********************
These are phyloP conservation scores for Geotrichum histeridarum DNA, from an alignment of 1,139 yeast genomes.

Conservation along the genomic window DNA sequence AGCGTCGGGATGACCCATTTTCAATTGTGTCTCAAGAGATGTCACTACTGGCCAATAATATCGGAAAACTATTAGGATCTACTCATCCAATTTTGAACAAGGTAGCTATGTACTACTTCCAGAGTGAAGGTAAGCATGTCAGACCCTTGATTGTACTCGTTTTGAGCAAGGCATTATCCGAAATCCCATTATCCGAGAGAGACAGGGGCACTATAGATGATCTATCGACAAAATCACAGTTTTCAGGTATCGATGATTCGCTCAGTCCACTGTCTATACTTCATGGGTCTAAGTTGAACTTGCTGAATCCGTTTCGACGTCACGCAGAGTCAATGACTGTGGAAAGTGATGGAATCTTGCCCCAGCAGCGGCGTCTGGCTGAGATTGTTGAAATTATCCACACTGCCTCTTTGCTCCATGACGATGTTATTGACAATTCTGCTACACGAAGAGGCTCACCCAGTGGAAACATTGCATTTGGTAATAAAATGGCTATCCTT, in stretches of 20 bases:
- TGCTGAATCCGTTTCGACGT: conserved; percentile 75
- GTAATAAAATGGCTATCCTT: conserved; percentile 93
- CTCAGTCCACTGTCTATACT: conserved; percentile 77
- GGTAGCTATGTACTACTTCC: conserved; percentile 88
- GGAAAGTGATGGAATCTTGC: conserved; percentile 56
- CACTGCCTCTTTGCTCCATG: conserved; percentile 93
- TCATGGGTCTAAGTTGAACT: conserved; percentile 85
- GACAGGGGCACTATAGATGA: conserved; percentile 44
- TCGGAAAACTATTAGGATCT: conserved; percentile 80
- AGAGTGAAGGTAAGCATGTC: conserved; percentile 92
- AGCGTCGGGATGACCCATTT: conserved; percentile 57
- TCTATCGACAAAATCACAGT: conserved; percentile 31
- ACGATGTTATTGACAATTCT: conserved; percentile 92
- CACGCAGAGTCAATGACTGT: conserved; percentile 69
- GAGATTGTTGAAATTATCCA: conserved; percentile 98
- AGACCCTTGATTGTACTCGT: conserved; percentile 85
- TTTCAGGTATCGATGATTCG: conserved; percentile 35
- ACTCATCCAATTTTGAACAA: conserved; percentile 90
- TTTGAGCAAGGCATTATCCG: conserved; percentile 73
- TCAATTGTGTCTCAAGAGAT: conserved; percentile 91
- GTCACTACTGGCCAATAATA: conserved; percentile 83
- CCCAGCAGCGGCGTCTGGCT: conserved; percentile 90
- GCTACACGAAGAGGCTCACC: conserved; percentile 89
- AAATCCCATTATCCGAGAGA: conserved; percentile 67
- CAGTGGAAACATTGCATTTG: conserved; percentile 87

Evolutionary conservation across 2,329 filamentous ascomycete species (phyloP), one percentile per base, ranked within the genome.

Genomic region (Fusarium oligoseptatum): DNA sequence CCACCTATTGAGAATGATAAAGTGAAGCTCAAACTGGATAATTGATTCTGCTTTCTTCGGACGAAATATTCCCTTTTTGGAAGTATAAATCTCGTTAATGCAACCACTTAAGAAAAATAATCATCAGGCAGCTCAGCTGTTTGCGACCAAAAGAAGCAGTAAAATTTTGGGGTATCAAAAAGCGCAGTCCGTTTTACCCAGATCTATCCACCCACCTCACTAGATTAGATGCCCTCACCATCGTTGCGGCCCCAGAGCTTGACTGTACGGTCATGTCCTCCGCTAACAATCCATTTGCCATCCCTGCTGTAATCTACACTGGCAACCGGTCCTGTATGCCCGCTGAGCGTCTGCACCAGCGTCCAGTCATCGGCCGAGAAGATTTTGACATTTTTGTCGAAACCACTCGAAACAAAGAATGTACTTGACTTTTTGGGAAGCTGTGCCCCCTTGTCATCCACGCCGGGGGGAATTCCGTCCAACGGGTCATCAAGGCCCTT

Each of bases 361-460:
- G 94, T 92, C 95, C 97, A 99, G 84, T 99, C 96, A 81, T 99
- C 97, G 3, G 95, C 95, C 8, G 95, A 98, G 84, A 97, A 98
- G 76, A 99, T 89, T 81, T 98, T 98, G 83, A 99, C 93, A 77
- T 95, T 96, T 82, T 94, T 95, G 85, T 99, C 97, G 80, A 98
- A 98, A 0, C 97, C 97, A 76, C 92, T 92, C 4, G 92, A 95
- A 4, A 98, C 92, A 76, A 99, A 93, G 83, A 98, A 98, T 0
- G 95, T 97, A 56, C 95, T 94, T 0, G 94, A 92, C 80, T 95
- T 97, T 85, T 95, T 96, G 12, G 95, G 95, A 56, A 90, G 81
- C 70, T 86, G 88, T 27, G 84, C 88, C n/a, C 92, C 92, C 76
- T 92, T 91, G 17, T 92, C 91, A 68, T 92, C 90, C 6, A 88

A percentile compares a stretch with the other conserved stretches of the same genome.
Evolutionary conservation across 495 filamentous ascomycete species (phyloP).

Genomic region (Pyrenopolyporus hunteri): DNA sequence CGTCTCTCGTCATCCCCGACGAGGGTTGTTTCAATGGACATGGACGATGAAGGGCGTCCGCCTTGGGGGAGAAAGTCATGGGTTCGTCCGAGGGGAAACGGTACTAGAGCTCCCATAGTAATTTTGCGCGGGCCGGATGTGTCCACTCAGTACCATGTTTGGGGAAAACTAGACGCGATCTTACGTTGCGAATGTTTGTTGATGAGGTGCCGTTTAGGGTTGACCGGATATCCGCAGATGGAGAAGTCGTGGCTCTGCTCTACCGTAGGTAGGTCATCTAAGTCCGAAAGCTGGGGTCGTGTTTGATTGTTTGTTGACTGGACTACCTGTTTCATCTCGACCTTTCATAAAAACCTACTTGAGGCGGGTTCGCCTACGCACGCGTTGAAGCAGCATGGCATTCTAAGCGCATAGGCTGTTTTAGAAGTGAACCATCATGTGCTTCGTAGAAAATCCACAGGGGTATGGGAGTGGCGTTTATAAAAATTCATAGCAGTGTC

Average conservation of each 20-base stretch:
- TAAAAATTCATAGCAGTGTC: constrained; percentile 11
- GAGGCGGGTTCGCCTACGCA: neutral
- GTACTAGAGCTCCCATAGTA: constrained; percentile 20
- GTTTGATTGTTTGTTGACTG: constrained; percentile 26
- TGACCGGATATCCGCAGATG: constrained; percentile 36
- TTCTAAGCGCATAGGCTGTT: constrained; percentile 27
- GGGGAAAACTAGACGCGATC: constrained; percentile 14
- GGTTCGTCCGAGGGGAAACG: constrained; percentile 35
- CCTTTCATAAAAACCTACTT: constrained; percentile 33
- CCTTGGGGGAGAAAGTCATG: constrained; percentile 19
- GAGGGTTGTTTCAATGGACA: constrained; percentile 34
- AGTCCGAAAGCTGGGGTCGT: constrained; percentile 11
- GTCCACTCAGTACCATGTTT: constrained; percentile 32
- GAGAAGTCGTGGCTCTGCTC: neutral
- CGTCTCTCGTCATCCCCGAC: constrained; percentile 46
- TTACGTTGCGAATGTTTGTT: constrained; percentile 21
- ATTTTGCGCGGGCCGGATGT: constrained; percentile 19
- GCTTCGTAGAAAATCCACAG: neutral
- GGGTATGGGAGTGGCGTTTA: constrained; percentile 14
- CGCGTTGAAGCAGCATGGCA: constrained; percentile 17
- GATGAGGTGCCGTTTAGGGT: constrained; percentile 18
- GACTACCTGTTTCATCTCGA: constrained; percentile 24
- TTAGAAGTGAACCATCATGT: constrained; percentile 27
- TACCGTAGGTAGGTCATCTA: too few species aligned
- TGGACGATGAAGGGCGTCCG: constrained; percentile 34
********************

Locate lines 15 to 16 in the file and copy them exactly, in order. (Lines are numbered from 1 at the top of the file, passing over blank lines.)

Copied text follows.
- ACGATGTTATTGACAATTCT: conserved; percentile 92
- CACGCAGAGTCAATGACTGT: conserved; percentile 69